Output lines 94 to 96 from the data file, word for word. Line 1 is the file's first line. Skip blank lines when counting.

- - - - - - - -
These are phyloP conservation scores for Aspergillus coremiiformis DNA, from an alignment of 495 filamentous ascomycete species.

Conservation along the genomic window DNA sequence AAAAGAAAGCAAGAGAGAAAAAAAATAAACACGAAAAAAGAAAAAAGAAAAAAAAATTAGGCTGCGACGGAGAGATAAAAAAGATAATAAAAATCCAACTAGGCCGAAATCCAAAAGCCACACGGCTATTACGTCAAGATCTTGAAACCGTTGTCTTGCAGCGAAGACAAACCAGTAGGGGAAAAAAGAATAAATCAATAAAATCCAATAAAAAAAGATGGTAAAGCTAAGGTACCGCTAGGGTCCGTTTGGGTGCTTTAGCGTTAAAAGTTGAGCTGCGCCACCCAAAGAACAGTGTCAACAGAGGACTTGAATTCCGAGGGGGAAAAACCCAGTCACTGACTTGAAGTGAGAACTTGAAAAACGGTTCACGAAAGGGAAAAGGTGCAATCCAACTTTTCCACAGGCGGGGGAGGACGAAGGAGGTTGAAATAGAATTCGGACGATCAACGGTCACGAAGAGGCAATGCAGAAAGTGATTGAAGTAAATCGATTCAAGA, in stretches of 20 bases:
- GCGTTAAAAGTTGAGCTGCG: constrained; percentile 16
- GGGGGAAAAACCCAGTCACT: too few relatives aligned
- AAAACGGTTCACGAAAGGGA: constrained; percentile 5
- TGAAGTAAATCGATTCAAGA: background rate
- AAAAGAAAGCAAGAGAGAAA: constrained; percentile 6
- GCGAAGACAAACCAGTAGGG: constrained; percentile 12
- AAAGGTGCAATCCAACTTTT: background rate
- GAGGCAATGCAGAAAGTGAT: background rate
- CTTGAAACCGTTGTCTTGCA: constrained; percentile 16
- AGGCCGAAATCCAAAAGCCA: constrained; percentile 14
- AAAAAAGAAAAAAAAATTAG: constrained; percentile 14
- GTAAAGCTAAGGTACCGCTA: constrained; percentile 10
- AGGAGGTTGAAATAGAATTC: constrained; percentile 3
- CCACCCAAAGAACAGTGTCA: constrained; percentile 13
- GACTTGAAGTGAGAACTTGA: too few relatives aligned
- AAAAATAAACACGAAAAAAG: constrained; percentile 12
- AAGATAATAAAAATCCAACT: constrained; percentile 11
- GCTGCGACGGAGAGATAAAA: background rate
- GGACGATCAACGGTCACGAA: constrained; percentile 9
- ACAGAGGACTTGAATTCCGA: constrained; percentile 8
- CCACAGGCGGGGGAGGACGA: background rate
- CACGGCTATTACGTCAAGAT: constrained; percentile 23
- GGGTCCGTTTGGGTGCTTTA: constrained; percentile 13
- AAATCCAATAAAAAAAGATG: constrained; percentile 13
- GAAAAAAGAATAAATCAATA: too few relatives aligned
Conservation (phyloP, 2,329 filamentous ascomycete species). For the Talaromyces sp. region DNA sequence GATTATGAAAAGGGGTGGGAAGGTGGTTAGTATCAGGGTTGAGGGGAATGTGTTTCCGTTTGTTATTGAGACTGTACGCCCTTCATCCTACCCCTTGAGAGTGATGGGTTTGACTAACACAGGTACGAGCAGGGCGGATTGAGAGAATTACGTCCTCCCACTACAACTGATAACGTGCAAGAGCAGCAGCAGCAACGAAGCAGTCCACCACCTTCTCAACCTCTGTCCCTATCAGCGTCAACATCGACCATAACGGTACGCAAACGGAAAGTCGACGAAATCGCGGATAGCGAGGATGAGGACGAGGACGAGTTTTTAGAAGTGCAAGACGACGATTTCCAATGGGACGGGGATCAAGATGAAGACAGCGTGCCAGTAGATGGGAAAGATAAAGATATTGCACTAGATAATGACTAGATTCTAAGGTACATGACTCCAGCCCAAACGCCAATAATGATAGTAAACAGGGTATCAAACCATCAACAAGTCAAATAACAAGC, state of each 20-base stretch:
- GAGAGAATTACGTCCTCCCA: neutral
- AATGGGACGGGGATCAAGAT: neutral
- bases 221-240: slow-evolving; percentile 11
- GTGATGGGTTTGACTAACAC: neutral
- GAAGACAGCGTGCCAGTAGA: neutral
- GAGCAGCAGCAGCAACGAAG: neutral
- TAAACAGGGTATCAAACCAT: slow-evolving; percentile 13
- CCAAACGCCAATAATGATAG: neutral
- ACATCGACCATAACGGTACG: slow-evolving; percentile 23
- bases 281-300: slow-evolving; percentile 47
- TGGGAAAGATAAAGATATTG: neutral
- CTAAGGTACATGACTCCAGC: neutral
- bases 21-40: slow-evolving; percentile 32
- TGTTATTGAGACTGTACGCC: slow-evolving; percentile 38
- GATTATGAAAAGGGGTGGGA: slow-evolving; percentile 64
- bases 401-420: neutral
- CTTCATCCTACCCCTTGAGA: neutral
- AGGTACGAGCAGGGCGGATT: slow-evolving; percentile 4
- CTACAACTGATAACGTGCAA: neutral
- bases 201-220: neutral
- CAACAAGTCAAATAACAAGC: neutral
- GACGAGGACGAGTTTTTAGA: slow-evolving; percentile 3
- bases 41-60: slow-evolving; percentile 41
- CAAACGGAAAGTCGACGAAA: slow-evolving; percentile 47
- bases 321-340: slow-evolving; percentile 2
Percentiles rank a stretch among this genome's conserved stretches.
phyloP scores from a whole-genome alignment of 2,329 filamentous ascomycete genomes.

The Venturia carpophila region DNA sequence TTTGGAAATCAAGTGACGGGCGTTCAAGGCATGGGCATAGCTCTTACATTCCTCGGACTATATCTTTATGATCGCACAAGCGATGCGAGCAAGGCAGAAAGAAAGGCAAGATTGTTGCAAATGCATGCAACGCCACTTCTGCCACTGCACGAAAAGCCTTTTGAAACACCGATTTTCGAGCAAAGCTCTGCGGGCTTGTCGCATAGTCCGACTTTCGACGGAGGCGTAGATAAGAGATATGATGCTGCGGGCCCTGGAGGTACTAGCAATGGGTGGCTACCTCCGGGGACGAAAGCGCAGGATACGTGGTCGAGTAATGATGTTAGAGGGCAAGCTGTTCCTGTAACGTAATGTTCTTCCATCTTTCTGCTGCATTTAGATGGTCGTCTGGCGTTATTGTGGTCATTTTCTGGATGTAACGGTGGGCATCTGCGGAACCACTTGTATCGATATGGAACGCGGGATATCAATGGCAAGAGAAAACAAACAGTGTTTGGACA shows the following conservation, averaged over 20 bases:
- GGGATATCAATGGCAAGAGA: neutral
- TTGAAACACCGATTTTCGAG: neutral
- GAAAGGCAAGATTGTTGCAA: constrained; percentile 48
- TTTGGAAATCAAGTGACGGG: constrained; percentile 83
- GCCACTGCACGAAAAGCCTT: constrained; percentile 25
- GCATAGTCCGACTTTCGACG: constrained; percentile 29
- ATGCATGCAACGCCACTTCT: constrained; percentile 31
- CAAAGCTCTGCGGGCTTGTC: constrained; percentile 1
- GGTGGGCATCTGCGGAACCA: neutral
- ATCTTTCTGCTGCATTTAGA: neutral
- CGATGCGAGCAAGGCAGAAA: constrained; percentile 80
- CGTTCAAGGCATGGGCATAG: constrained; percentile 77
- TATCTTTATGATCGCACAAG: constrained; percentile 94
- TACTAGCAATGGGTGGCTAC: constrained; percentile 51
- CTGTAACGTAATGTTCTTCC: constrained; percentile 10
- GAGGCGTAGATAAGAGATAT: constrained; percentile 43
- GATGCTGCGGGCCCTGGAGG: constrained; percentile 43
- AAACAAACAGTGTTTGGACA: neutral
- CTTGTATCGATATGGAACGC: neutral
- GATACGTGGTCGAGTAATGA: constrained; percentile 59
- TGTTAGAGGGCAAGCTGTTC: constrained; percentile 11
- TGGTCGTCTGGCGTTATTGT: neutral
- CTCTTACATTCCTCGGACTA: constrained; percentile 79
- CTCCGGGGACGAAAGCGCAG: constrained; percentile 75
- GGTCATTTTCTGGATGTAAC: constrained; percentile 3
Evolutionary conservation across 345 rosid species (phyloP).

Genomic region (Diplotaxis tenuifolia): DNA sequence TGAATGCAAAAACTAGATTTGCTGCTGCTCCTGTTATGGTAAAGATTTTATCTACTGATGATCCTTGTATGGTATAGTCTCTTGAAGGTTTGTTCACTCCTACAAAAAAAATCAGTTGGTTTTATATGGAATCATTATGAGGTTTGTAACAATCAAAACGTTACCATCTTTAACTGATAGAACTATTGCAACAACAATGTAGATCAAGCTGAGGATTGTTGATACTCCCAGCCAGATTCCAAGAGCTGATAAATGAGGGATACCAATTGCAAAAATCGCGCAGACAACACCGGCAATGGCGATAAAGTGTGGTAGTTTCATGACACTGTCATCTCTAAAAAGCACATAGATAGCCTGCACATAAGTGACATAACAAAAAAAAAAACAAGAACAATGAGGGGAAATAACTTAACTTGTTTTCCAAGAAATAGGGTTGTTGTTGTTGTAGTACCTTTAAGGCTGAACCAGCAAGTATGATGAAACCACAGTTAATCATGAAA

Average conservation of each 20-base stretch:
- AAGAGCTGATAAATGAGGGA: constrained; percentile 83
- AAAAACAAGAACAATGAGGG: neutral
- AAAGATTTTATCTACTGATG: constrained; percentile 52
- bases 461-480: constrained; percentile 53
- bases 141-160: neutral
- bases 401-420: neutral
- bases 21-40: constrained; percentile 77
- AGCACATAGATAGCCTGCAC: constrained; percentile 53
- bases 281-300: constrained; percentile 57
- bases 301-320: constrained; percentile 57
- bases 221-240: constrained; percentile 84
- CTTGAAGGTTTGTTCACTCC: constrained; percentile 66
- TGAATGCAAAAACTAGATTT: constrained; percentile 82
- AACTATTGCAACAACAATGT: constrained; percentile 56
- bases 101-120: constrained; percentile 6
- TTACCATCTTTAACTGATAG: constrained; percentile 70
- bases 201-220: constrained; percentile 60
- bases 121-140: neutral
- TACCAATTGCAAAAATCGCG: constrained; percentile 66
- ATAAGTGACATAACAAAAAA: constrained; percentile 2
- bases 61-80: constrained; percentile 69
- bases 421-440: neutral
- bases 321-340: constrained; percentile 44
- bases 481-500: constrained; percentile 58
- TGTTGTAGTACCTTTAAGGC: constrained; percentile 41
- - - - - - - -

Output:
- bases 301-320: constrained; percentile 57
- bases 221-240: constrained; percentile 84
- CTTGAAGGTTTGTTCACTCC: constrained; percentile 66